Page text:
Published 2018
Transparency and financing for the Sustainable Development Goals: The power of non-governmental organisation voices
By Lindsay Coates

Lindsay Coates is recently appointed as managing director of the BRAC Ultra Poor Graduation Initiative. BRAC is a global leader in creating opportunities for the world’s poor and one of the world’s largest non-governmental development organisations. Coates has non-profit executive experience and a legal background in civil rights which bring together her passion for human rights, the social sector and global development. Before joining BRAC, she served as the president of InterAction, where she oversaw management and institutional outreach to InterAction members and partners. Lindsay Coates has also served on the steering committee of the World Bank Global Partnership for Social Accountability, the executive committee for Modernizing Foreign Assistance Network, and the boards of Episcopal Relief and Development, United States Global Leadership Coalition and Development Gateway. She also served on the Obama administration’s Task Force on Global Poverty. Prior to her work in the non-profit sector, she practiced civil rights law in various capacities.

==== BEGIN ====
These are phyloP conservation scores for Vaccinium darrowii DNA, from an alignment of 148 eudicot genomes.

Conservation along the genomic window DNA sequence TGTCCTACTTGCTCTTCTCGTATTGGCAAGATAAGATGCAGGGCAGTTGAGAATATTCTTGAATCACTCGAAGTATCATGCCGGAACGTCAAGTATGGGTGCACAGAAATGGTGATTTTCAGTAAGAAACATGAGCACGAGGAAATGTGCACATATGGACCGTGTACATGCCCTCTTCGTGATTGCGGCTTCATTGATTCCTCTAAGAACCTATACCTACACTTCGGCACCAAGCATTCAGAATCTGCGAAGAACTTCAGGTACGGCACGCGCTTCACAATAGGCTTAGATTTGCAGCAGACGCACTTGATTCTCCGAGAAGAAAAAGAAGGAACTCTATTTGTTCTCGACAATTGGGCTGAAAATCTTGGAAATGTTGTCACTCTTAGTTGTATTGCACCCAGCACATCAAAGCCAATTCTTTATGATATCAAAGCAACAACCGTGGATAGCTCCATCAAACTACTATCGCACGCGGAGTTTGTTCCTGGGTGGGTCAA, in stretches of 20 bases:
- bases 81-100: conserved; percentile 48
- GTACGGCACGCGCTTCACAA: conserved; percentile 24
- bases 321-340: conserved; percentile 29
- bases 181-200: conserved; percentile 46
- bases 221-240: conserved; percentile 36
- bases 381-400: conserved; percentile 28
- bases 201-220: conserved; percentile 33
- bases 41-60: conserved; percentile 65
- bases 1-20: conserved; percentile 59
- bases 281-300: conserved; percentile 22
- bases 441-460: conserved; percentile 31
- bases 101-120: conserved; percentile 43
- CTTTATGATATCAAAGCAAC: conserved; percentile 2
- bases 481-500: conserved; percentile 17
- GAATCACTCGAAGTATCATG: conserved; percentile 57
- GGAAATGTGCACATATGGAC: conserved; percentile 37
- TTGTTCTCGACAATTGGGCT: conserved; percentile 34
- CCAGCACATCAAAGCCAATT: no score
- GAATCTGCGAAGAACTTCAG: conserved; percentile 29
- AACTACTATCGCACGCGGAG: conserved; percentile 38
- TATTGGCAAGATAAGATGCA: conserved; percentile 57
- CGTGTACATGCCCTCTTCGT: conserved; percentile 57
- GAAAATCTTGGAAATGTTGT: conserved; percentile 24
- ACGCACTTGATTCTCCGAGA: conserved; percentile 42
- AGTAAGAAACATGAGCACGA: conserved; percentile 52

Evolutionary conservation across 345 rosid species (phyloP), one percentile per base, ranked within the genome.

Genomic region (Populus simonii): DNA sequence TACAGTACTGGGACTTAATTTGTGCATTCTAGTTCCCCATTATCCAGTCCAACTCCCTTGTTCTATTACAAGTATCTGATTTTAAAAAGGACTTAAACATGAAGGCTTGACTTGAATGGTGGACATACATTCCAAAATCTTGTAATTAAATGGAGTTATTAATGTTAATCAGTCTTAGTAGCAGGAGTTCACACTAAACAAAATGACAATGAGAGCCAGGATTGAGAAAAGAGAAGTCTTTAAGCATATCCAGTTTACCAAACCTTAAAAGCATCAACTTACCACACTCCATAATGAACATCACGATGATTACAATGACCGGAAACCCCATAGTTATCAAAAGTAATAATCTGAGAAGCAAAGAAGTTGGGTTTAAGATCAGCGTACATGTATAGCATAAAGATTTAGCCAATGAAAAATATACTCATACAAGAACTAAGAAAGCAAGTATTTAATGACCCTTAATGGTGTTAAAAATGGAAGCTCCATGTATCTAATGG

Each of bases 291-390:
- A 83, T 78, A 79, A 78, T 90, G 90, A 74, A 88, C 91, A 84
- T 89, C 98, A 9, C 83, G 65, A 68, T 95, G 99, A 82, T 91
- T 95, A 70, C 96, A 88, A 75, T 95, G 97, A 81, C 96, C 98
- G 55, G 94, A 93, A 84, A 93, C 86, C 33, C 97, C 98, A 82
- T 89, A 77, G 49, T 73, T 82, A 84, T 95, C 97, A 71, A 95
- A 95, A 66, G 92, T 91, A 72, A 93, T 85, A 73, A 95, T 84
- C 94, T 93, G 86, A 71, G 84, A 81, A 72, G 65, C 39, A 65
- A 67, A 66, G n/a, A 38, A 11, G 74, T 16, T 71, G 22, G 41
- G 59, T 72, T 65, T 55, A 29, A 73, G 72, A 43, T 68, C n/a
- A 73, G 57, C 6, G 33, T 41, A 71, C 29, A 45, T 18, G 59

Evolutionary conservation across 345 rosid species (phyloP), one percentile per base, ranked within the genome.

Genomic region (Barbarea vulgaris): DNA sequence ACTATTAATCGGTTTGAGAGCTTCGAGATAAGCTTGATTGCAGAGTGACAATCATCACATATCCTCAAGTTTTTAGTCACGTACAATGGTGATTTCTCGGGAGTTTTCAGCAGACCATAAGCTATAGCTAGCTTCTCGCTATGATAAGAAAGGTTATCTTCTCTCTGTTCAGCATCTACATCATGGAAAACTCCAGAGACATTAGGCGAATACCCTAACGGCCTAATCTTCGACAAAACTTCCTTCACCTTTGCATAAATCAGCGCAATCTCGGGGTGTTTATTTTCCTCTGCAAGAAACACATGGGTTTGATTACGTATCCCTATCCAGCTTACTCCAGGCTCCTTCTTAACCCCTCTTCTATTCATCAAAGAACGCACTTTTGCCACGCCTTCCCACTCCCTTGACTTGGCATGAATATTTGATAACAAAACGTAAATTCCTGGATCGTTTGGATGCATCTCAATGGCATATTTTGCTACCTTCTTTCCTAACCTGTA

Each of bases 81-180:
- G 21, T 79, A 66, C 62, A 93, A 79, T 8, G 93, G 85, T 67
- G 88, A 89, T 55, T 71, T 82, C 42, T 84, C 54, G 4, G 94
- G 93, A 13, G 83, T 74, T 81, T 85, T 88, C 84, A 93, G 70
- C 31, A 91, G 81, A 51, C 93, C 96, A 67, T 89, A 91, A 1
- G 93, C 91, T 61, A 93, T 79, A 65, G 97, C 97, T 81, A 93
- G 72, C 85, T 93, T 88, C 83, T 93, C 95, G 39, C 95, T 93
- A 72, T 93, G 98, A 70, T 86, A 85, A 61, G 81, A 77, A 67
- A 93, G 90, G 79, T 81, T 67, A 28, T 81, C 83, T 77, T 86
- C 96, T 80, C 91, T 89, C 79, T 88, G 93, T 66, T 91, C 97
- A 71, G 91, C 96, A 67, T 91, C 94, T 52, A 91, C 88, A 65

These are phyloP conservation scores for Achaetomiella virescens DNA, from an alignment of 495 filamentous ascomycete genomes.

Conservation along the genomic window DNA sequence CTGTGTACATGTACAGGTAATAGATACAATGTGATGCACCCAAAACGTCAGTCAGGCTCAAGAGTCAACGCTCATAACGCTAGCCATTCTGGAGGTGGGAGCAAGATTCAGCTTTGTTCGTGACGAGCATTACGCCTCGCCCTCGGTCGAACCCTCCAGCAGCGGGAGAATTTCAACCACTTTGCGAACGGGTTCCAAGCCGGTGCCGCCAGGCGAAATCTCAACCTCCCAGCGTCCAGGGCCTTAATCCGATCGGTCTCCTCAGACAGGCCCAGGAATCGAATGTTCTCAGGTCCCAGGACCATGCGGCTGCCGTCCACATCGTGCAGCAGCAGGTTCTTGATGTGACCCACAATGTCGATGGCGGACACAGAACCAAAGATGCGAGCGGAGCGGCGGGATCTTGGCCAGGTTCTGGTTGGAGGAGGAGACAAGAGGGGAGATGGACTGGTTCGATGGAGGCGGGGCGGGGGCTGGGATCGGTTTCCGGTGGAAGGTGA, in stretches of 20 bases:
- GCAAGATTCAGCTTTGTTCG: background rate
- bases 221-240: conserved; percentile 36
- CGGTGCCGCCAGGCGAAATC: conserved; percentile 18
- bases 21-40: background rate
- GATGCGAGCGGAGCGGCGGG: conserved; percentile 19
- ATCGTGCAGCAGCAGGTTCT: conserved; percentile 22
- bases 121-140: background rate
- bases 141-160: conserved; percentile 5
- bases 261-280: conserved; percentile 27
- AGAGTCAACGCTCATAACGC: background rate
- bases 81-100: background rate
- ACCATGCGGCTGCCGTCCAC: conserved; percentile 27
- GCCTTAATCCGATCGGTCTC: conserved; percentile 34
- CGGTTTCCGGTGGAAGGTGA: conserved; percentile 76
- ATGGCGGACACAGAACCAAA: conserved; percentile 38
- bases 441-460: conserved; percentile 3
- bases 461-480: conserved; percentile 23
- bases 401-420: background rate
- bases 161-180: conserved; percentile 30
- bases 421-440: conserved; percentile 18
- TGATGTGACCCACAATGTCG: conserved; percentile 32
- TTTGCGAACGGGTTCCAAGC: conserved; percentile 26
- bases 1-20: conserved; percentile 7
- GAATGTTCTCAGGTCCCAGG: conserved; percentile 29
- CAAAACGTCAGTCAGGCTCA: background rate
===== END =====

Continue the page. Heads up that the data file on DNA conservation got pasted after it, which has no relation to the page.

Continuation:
Civil society is committed to channelling individual voices and perspectives toward an improved present and better future through the Sustainable Development Goals (SDGs). Unlike the Millennium Development Goals (MDGs), civil society voices in the SDG agenda drove innovative and multi-sectoral approaches that are grounded in transparency and accountability of governments, thus living out the Busan principle that non-governmental organisations (NGOs) and civil society are ‘development actors in their own right’.¹